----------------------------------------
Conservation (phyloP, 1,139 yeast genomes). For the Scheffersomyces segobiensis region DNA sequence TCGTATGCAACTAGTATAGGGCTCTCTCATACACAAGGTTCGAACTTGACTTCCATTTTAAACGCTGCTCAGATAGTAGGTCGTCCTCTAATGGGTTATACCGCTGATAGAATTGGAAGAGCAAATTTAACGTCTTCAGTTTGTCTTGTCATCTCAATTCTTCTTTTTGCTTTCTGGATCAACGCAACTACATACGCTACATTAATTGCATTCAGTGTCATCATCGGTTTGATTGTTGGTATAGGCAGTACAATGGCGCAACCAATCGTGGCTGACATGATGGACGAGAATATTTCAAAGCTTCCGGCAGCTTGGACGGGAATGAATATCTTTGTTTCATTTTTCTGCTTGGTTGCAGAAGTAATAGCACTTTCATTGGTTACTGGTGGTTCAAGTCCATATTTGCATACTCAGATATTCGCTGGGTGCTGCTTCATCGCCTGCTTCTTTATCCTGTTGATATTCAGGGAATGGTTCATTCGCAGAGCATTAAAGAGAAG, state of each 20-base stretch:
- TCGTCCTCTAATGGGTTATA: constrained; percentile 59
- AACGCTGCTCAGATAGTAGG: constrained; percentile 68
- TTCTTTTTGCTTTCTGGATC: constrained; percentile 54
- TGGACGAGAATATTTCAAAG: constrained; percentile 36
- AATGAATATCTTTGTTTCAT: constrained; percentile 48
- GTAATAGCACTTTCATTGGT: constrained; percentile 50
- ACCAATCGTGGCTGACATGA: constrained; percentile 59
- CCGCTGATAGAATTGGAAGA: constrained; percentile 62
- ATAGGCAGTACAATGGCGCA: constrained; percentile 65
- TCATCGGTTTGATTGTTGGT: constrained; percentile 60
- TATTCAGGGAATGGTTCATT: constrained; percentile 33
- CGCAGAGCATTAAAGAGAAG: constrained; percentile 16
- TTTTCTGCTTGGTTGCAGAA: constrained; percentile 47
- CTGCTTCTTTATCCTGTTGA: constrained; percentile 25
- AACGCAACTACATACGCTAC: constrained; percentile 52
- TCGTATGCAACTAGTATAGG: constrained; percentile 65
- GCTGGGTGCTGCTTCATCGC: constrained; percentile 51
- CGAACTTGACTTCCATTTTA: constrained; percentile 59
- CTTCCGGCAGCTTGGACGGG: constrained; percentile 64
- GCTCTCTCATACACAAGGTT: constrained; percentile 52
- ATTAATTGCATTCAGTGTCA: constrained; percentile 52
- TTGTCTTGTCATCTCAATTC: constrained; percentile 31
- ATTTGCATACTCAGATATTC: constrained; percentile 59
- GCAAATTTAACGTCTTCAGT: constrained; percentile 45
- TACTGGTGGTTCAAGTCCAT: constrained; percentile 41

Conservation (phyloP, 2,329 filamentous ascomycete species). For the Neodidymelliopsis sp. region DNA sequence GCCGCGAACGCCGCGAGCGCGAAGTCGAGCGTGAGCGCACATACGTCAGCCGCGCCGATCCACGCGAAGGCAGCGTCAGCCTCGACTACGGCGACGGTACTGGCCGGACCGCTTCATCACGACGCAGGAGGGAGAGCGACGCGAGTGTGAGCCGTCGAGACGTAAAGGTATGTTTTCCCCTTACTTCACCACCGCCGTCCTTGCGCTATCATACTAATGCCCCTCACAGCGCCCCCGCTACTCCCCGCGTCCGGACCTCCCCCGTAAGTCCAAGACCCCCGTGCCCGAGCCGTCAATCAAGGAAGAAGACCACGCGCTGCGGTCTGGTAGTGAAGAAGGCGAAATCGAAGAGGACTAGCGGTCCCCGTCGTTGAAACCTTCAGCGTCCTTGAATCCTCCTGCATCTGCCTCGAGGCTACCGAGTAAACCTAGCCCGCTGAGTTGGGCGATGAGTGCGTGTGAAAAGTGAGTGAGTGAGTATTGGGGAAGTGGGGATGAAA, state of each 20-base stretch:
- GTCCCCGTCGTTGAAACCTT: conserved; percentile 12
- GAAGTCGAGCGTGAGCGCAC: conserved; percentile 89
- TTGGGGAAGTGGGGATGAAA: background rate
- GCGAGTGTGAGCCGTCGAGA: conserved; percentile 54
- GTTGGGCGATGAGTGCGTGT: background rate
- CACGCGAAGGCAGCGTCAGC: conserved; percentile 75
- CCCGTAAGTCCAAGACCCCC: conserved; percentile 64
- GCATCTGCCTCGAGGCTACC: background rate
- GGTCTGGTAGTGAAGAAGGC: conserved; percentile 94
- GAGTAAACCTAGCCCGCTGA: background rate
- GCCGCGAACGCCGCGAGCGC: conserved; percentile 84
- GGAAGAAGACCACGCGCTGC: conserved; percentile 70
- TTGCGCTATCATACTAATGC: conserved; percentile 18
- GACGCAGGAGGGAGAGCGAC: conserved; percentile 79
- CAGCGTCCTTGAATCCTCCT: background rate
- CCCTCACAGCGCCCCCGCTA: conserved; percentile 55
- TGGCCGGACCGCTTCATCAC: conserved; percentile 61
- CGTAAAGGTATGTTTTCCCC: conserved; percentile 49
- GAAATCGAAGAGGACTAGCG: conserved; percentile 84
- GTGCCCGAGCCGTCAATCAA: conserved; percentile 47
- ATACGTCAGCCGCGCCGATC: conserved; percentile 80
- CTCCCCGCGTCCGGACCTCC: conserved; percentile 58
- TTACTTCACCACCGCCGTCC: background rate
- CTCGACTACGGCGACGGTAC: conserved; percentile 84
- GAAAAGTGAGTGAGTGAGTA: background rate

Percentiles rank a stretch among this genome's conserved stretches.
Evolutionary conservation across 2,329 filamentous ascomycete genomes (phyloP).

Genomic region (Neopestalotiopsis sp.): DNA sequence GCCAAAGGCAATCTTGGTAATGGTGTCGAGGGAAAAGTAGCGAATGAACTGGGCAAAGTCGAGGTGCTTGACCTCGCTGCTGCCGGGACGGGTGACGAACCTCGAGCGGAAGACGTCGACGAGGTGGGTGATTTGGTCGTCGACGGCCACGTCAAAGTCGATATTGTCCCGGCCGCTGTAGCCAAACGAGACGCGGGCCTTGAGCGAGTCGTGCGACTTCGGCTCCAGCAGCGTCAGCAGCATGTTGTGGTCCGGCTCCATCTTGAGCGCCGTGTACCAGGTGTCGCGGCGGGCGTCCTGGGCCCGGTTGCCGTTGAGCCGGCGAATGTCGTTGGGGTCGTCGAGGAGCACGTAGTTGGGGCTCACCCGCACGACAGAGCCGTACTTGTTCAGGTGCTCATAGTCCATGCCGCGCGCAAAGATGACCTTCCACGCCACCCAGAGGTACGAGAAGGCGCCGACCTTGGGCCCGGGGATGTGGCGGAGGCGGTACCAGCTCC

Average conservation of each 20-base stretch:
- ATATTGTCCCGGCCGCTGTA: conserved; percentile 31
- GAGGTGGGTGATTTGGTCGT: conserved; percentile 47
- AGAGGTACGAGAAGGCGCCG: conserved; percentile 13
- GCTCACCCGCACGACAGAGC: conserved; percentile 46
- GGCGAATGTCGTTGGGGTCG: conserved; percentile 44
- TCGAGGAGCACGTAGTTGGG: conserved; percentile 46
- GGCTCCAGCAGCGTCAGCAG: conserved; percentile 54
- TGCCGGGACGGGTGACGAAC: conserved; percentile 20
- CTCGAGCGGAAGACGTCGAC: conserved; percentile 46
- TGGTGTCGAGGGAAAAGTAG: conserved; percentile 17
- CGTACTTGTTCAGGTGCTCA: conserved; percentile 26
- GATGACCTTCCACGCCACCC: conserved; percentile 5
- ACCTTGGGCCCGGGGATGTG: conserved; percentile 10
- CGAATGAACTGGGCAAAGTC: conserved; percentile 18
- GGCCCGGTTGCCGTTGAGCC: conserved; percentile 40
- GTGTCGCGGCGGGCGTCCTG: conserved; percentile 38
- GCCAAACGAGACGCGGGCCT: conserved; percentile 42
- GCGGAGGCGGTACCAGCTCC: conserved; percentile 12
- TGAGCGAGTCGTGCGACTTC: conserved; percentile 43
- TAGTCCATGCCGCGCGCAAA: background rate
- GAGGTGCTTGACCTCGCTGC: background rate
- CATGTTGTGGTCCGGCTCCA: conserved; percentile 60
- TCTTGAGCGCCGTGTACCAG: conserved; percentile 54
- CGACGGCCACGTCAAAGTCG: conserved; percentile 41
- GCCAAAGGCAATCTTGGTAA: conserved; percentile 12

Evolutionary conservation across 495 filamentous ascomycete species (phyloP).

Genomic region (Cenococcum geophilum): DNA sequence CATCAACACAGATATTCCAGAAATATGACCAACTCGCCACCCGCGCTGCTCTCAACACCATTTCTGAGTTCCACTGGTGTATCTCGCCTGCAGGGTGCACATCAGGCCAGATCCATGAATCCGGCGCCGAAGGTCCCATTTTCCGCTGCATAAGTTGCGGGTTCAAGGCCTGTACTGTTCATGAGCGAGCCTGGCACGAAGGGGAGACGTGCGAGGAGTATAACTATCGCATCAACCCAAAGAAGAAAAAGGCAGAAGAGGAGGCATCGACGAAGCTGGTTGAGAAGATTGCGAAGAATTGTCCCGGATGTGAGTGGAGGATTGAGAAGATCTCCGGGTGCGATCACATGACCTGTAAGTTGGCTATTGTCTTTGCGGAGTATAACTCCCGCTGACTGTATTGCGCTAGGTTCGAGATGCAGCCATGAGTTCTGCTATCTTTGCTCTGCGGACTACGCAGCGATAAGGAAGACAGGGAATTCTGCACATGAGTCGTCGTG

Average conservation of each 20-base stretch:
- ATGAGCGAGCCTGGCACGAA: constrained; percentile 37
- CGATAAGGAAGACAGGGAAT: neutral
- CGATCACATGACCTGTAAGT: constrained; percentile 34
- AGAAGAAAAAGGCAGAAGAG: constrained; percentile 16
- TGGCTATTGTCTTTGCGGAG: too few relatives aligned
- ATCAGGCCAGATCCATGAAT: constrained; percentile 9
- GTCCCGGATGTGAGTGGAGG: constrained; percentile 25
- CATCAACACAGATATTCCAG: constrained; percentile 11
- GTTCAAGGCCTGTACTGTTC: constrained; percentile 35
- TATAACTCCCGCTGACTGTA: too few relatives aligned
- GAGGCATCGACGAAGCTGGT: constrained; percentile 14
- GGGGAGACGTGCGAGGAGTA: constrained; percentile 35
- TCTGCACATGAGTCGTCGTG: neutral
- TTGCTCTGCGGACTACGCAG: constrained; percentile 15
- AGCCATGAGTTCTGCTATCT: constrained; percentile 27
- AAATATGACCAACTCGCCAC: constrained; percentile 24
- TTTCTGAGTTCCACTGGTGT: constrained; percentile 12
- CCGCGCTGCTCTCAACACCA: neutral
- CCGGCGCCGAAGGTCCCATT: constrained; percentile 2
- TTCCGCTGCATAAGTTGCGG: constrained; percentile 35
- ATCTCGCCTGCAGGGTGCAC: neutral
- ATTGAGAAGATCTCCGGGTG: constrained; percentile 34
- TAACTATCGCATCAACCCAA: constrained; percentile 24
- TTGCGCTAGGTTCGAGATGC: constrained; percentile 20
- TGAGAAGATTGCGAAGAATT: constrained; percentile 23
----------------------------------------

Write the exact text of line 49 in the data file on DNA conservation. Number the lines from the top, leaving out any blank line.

- CTCCCCGCGTCCGGACCTCC: conserved; percentile 58